September 2016 | Updated
Investing in the Legal Marijuana Industry: Opportunities, Risks and More Risks
Our engagements in connection with Colorado
Arizona marijuana businesses offer a first-hand confirmation of the cannabis industry’s business opportunities and unique challenges.
A Growing Industry (Pun
Regardless of your personal stance on the morals and
practicality of legalizing marijuana, there is no denying the nationwide trend
toward legalization. In the wake of the November 2016 elections, eight states
and the District of Columbia allow (or will soon allow) recreational use, and
passage of California’s ballot measure could be a “tipping point,” prompting
other states to follow California’s lead.
The cannabis industry is on a pace to grow from
virtually nothing to tens of billions of dollars in revenues in just a few short
years. In contrast to other rapid-growth industries, the projected explosive
growth in recreational marijuana is not the result of any technological
innovation or discovery, but simply the result of changing societal attitudes.
Kotzin Valuation Partners is familiar with the
cannabis industry, having been engaged on various assignments to offer appraisal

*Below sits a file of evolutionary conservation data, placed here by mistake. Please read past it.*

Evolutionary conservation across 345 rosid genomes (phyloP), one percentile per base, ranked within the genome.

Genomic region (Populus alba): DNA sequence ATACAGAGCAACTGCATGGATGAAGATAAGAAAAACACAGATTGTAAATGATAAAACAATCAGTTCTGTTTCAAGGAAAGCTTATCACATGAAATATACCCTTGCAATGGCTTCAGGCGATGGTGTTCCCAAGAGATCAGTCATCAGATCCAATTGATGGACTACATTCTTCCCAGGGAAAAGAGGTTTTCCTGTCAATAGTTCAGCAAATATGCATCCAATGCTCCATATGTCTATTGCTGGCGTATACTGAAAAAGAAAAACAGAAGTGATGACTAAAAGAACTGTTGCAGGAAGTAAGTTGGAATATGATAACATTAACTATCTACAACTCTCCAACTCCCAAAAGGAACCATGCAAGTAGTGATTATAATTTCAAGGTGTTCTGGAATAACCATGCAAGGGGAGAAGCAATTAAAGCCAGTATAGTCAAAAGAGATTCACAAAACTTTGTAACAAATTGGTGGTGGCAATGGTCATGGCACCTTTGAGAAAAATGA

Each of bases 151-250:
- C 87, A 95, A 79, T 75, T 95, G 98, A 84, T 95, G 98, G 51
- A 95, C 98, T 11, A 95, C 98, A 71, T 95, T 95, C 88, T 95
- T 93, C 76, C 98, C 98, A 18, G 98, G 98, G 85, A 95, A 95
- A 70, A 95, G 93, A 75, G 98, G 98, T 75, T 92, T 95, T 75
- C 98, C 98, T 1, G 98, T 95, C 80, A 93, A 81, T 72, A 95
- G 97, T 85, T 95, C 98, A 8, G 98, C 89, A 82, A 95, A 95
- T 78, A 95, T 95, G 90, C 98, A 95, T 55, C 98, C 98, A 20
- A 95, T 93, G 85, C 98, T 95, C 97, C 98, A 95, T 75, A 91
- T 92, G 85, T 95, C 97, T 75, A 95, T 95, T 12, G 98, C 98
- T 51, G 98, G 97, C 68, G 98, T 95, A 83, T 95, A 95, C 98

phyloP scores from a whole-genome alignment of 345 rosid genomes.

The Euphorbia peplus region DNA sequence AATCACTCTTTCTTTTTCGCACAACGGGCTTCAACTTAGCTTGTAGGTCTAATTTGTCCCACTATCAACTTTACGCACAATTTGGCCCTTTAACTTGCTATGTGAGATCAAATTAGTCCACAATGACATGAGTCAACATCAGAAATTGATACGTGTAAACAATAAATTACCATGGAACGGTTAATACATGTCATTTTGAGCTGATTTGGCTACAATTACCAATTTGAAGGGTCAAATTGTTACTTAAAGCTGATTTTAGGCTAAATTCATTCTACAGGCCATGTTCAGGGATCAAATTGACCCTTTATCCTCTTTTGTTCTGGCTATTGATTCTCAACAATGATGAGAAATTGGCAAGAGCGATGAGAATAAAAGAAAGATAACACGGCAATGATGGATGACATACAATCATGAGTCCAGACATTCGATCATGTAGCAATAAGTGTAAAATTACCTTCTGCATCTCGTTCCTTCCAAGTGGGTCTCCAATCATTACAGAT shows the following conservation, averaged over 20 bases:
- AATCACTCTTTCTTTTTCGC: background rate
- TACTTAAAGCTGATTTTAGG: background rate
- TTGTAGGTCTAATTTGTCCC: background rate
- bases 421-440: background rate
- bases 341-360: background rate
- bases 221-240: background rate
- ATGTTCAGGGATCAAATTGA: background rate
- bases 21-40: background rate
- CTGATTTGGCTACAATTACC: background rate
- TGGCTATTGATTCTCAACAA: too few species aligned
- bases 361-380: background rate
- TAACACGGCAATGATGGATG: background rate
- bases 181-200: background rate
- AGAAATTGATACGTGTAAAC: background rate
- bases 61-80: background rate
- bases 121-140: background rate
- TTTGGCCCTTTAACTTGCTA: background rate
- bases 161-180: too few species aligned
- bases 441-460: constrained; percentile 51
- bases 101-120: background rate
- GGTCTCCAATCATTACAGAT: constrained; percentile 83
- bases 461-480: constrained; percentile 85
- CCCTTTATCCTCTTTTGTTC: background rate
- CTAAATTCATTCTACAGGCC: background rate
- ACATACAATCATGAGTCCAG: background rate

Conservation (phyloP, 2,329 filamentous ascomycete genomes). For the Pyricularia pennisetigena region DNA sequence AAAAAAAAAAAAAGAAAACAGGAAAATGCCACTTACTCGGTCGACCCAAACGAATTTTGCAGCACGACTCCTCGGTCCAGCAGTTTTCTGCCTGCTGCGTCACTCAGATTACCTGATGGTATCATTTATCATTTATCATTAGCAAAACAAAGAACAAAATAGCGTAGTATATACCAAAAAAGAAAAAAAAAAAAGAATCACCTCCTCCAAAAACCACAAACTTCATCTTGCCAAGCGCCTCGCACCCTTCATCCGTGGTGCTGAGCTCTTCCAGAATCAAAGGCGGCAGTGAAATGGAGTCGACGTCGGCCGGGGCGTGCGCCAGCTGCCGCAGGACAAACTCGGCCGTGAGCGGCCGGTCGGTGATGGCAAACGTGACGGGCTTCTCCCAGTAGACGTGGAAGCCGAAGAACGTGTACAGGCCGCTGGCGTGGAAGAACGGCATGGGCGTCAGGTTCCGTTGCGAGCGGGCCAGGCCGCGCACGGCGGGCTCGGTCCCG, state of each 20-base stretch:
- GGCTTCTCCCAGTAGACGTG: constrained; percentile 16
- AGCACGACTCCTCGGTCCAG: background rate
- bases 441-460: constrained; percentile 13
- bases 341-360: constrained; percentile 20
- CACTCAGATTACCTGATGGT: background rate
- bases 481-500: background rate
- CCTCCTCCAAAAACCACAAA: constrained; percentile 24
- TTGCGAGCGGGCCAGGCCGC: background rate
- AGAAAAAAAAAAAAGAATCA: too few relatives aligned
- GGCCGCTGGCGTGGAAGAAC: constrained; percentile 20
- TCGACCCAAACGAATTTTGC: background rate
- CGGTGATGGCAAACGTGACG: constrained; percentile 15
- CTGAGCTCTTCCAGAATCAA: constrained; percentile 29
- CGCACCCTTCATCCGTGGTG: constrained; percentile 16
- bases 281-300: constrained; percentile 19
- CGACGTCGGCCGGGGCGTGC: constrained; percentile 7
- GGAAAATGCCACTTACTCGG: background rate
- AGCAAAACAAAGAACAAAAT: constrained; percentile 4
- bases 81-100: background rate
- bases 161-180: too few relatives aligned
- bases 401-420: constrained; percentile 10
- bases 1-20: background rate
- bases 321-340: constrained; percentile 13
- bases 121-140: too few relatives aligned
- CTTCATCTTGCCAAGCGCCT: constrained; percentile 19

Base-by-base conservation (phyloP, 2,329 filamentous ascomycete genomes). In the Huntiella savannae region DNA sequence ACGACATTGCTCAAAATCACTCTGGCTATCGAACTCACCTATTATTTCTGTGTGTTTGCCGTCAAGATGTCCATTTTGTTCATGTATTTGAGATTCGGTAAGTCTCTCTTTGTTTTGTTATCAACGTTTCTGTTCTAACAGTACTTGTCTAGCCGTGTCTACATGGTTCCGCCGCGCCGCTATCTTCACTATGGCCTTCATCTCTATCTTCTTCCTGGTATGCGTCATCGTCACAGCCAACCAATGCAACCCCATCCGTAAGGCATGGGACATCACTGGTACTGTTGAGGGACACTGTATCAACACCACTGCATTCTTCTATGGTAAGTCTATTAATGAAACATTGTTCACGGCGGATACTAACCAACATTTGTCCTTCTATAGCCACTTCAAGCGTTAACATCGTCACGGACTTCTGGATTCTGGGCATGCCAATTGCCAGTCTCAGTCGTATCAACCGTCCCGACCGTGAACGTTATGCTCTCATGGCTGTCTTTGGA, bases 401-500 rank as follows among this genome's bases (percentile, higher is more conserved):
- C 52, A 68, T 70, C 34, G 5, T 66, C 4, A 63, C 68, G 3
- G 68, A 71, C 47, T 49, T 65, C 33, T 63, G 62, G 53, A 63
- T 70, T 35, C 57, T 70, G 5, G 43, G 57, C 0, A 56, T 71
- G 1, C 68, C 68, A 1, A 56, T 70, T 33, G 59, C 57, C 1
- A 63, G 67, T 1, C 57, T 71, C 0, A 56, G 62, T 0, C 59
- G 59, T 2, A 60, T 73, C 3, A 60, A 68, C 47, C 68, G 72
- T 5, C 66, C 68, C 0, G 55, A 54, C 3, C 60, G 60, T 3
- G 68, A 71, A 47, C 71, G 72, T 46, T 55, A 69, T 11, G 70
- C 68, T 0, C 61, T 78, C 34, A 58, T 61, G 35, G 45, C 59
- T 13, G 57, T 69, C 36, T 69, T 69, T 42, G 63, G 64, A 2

or consulting services for dispensaries and ancillary businesses. Our experience
suggests that the industry is unique in many respects, offering challenges that,
from the perspective of a business owner, investor or valuation professional,
are both frustrating and intriguing.
If you provide professional services to clients
in Arizona but have not yet had any dealings with the cannabis industry, that
will likely change in the coming years. This article explores the unique issues
associated with legalized marijuana (both medical and recreational), especially
from the perspective of estimating the value of an operation or considering an
investment opportunity in a marijuana business.
Opportunities, Risks and Value Drivers
According to a February 2016
Fortune magazine article, legalized marijuana in the U.S. will reach $6.7 billion in revenues in
2016 (up from $5.4 billion in 2015) and, according to one industry resource, is
estimated to reach $21.8 billion by 2020. Expressed in those terms, the business
and investment opportunity speaks for itself.
However, some perspective is in order, from both
ends of the opportunity spectrum.
First, the ability of any individual or entity to
be directly involved in the sale of the product will be governed largely by
state licensure. While some legalization opponents contend that licensed